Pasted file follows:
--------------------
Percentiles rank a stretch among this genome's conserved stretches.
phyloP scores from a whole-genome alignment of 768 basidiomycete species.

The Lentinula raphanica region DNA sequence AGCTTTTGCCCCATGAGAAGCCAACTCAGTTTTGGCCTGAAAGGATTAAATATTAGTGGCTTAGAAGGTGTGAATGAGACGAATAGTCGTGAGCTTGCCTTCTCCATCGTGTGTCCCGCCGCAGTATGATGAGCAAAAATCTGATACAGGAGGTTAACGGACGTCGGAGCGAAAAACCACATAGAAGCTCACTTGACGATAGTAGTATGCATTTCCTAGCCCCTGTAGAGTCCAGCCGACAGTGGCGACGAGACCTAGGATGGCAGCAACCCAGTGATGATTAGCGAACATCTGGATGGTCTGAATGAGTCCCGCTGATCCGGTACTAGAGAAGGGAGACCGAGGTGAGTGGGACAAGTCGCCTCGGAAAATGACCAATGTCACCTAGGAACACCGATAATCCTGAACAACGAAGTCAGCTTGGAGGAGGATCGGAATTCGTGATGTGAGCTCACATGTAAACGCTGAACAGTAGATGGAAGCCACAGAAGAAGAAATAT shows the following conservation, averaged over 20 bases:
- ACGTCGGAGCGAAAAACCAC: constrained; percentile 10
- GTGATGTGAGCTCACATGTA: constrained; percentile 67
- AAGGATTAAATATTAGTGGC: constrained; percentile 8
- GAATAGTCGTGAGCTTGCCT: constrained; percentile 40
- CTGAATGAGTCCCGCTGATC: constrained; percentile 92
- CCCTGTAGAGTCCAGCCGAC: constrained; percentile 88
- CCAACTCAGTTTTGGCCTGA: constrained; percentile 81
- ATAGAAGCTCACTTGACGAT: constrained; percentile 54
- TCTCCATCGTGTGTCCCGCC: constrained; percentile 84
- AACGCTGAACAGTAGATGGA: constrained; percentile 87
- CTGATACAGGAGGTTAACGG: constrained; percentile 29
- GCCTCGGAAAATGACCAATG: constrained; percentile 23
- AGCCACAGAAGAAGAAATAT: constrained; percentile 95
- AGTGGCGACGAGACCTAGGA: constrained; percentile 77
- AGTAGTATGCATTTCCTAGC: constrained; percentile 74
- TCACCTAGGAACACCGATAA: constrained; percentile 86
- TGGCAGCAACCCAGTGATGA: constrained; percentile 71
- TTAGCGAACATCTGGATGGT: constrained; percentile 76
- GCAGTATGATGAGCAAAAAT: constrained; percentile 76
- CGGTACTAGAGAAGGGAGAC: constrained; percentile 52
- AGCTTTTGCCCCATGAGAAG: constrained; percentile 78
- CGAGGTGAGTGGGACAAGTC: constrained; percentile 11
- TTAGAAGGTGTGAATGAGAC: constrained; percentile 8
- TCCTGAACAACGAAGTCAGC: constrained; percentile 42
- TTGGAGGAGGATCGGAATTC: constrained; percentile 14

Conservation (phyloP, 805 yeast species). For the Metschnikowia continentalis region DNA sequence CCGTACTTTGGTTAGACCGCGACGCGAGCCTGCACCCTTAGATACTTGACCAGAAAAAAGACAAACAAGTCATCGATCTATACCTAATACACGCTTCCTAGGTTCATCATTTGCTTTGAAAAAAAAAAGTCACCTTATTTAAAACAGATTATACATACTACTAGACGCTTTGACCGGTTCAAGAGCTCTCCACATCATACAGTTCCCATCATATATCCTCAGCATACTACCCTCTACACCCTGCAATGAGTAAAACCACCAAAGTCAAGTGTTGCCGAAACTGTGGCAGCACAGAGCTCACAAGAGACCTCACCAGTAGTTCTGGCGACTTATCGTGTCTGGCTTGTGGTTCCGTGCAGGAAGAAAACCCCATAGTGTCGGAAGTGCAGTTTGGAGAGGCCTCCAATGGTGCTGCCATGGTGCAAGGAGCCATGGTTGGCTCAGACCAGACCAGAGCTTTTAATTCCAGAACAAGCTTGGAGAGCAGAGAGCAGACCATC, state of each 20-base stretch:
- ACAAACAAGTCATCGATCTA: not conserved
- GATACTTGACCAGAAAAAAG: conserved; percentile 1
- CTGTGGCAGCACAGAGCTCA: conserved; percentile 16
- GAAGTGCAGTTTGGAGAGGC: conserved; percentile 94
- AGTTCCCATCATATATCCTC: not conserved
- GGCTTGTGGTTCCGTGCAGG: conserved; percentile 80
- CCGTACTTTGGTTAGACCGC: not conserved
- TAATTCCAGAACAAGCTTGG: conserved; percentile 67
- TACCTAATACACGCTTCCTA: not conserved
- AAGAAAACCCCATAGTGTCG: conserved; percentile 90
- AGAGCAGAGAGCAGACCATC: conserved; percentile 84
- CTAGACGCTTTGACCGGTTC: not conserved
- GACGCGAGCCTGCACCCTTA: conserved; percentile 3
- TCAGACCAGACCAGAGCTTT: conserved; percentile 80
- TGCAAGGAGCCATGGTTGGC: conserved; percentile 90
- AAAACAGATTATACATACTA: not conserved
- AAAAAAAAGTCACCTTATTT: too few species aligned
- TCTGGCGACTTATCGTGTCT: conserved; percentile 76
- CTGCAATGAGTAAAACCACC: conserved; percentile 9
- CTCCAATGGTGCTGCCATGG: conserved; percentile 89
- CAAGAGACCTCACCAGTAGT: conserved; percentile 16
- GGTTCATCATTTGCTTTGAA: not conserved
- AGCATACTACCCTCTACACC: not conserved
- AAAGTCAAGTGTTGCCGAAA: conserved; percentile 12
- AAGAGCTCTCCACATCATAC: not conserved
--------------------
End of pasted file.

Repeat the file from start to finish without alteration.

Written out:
Percentiles rank a stretch among this genome's conserved stretches.
phyloP scores from a whole-genome alignment of 768 basidiomycete species.

The Lentinula raphanica region DNA sequence AGCTTTTGCCCCATGAGAAGCCAACTCAGTTTTGGCCTGAAAGGATTAAATATTAGTGGCTTAGAAGGTGTGAATGAGACGAATAGTCGTGAGCTTGCCTTCTCCATCGTGTGTCCCGCCGCAGTATGATGAGCAAAAATCTGATACAGGAGGTTAACGGACGTCGGAGCGAAAAACCACATAGAAGCTCACTTGACGATAGTAGTATGCATTTCCTAGCCCCTGTAGAGTCCAGCCGACAGTGGCGACGAGACCTAGGATGGCAGCAACCCAGTGATGATTAGCGAACATCTGGATGGTCTGAATGAGTCCCGCTGATCCGGTACTAGAGAAGGGAGACCGAGGTGAGTGGGACAAGTCGCCTCGGAAAATGACCAATGTCACCTAGGAACACCGATAATCCTGAACAACGAAGTCAGCTTGGAGGAGGATCGGAATTCGTGATGTGAGCTCACATGTAAACGCTGAACAGTAGATGGAAGCCACAGAAGAAGAAATAT shows the following conservation, averaged over 20 bases:
- ACGTCGGAGCGAAAAACCAC: constrained; percentile 10
- GTGATGTGAGCTCACATGTA: constrained; percentile 67
- AAGGATTAAATATTAGTGGC: constrained; percentile 8
- GAATAGTCGTGAGCTTGCCT: constrained; percentile 40
- CTGAATGAGTCCCGCTGATC: constrained; percentile 92
- CCCTGTAGAGTCCAGCCGAC: constrained; percentile 88
- CCAACTCAGTTTTGGCCTGA: constrained; percentile 81
- ATAGAAGCTCACTTGACGAT: constrained; percentile 54
- TCTCCATCGTGTGTCCCGCC: constrained; percentile 84
- AACGCTGAACAGTAGATGGA: constrained; percentile 87
- CTGATACAGGAGGTTAACGG: constrained; percentile 29
- GCCTCGGAAAATGACCAATG: constrained; percentile 23
- AGCCACAGAAGAAGAAATAT: constrained; percentile 95
- AGTGGCGACGAGACCTAGGA: constrained; percentile 77
- AGTAGTATGCATTTCCTAGC: constrained; percentile 74
- TCACCTAGGAACACCGATAA: constrained; percentile 86
- TGGCAGCAACCCAGTGATGA: constrained; percentile 71
- TTAGCGAACATCTGGATGGT: constrained; percentile 76
- GCAGTATGATGAGCAAAAAT: constrained; percentile 76
- CGGTACTAGAGAAGGGAGAC: constrained; percentile 52
- AGCTTTTGCCCCATGAGAAG: constrained; percentile 78
- CGAGGTGAGTGGGACAAGTC: constrained; percentile 11
- TTAGAAGGTGTGAATGAGAC: constrained; percentile 8
- TCCTGAACAACGAAGTCAGC: constrained; percentile 42
- TTGGAGGAGGATCGGAATTC: constrained; percentile 14

Conservation (phyloP, 805 yeast species). For the Metschnikowia continentalis region DNA sequence CCGTACTTTGGTTAGACCGCGACGCGAGCCTGCACCCTTAGATACTTGACCAGAAAAAAGACAAACAAGTCATCGATCTATACCTAATACACGCTTCCTAGGTTCATCATTTGCTTTGAAAAAAAAAAGTCACCTTATTTAAAACAGATTATACATACTACTAGACGCTTTGACCGGTTCAAGAGCTCTCCACATCATACAGTTCCCATCATATATCCTCAGCATACTACCCTCTACACCCTGCAATGAGTAAAACCACCAAAGTCAAGTGTTGCCGAAACTGTGGCAGCACAGAGCTCACAAGAGACCTCACCAGTAGTTCTGGCGACTTATCGTGTCTGGCTTGTGGTTCCGTGCAGGAAGAAAACCCCATAGTGTCGGAAGTGCAGTTTGGAGAGGCCTCCAATGGTGCTGCCATGGTGCAAGGAGCCATGGTTGGCTCAGACCAGACCAGAGCTTTTAATTCCAGAACAAGCTTGGAGAGCAGAGAGCAGACCATC, state of each 20-base stretch:
- ACAAACAAGTCATCGATCTA: not conserved
- GATACTTGACCAGAAAAAAG: conserved; percentile 1
- CTGTGGCAGCACAGAGCTCA: conserved; percentile 16
- GAAGTGCAGTTTGGAGAGGC: conserved; percentile 94
- AGTTCCCATCATATATCCTC: not conserved
- GGCTTGTGGTTCCGTGCAGG: conserved; percentile 80
- CCGTACTTTGGTTAGACCGC: not conserved
- TAATTCCAGAACAAGCTTGG: conserved; percentile 67
- TACCTAATACACGCTTCCTA: not conserved
- AAGAAAACCCCATAGTGTCG: conserved; percentile 90
- AGAGCAGAGAGCAGACCATC: conserved; percentile 84
- CTAGACGCTTTGACCGGTTC: not conserved
- GACGCGAGCCTGCACCCTTA: conserved; percentile 3
- TCAGACCAGACCAGAGCTTT: conserved; percentile 80
- TGCAAGGAGCCATGGTTGGC: conserved; percentile 90
- AAAACAGATTATACATACTA: not conserved
- AAAAAAAAGTCACCTTATTT: too few species aligned
- TCTGGCGACTTATCGTGTCT: conserved; percentile 76
- CTGCAATGAGTAAAACCACC: conserved; percentile 9
- CTCCAATGGTGCTGCCATGG: conserved; percentile 89
- CAAGAGACCTCACCAGTAGT: conserved; percentile 16
- GGTTCATCATTTGCTTTGAA: not conserved
- AGCATACTACCCTCTACACC: not conserved
- AAAGTCAAGTGTTGCCGAAA: conserved; percentile 12
- AAGAGCTCTCCACATCATAC: not conserved